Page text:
Pieces of Virginia history made here

| March 1, 2014

Jamestown Rediscovery senior staff archaeologist David Givens works carefully to remove excess material from an artifact produced using three-dimensional digital imaging and printing. Photos by Meridith De Avila Khan.

David Givens’ fingers worked carefully at the object in his hands, attempting to separate one kind of plastic stuck to another.

“Why do I feel like it’s my birthday?” he joked.

For Givens, a senior staff archaeologist at the Jamestown Rediscovery Archaeological Project, the jagged white hunk — a reproduced piece of a 400-year-old Virginia Indian-English artifact — was a gift of 21st-century technology. Made of ABS plastic and still warm from a 3D printer, it was bonded to a brittle plastic material that prints along with the object to support it as the layers build into the final product. He was trying to remove the support pieces.

It took 24 hours in the printer to physically produce the piece. It was a six-month process to go from excavated ceramic shards found at James Fort to seeing the technology unfold before a gathering of collaborators on Feb. 28 at Sweet Briar College’s Margaret Jones Wyllie ’45 Engineering Program.

Engineering instructor Bethany Brinkman led the printing process for Sweet Briar, which donated the use of the printer. GoMeasure3D, a company based just 3 miles from the College in Amherst, offered its expertise and equipment to digitally scan pottery shards found at the site of the first permanent English settlement in America.

Bethany Brinkman explains how the 3D printer works.

President Darryl Motley says his company used a high-definition imaging white light scanner to capture the images of the existing fragments at Jamestown’s lab. GoMeasure3D then processed the data to generate 3D computer replicas of the pieces the archaeologists didn’t find — so the missing parts could be physically replaced, in other words.

By filling the voids in the originals, conservators aim to display whole examples of 17th-century English and Virginia Indian ceramics — rather than difficult-to-visualize pieces or artificial reproductions.

It’s all part of a new exhibit at the Voorhees Archaearium, the archaeological museum at Historic Jamestowne.

Michael Lavin, a senior conservator at Preservation Virginia, the century-old private non-profit organization that operates Jamestown Rediscovery and the museum, says roughly one-fifth of the archaearium’s displays will change to focus on Virginia Indians. Called “World of Pocahontas,” it will open in June, two months after the 400th anniversary of Pocahontas’ marriage to John Rolfe on April 5, 1614.

Some 48,000 shards of Indian pottery have been found within James Fort since its footprint was discovered in 1996. Combined with the historical record, they reveal how the colonists incorporated Virginia Indian identity, objects and technology into their material culture, Givens said. It offers a new perspective on Jamestown that will be seen for the first time through the exhibit.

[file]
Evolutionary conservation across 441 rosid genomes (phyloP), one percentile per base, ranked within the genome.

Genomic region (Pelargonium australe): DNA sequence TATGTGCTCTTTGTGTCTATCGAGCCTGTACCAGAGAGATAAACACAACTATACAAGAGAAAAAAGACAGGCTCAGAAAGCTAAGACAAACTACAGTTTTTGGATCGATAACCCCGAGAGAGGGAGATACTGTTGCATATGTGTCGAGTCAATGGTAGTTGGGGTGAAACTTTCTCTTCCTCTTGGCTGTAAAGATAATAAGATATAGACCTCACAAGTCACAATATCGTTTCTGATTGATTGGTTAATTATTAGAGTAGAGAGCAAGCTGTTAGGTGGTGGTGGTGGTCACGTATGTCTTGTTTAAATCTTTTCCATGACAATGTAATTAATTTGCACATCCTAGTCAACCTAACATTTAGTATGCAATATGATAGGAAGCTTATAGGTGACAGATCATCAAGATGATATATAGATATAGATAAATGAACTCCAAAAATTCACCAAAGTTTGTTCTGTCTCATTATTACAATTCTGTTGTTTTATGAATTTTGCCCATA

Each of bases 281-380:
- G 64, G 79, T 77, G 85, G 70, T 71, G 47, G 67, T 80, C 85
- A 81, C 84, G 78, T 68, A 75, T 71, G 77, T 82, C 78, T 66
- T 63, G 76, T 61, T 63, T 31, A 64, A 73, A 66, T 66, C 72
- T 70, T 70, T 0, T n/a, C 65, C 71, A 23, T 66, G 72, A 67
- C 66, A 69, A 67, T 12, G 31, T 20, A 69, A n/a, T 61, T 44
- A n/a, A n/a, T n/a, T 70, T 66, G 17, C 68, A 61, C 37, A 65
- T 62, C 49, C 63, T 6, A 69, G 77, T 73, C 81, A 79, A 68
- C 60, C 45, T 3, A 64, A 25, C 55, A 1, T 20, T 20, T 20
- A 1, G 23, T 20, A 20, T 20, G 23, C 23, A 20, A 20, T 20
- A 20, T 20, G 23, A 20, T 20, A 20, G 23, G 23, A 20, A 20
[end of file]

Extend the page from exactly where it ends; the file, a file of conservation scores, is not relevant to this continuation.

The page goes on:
Rolfe’s marriage to Pocahontas smoothed relations between the English and the Indians led by her father, Powhatan, ushering in several peaceful years. But the bounty of excavated material shows that the two peoples had always cooperated more than once thought, Givens said. He held the proof in his hands.

The fragment, about one-sixth of the whole, came from an insulated ceramic “muffle” made by pipe maker Joseph Cotton to fire his clay pipes. Without a pottery wheel, Cotton made these small kilns by hand. In this example, he pressed clay inside a thrush basket — a native technology — to serve as a form. The basket’s weave impression remains on the outside of the pot.

The artifact still in the 3D printer. The smooth-edged pieces support the object as it is formed and will be removed.

“When he fired it, the basket burned away leaving the negative on the outside,” Givens said. “So through this [imaging and printing] process here, we’re going to end up creating a positive of the only Virginia Indian basket that’s ever been seen.”

If other examples exist, he said, Virginia archaeologists aren’t aware of them. Even better, they know its provenance, including that it was discarded by June 1610.

“In archaeology, context is everything,” Givens said. “I can’t tell you that this basket was with Pocahontas but she, John Smith and John Rolfe were walking around when this basket was used. Certainly one of them laid their hands on it or their eyes. … So if I look a little nervous while I am holding that plastic thing it’s because I’m holding something that hasn’t been seen [in over 400 years]. It’s pretty cool.”

During their visit to Sweet Briar, Givens and Lavin took film and photographs for a YouTube video and a companion book for the “World of Pocahontas.” As the group left for a tour of Sweet Briar’s engineering labs, the 3D printer was spooling out layers of melted plastic that quickly hardens. In 16 hours it would be another chunk of Robert Cotton’s 400-year-old pot.

Jennifer McManamay

 

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Category: Engineering Science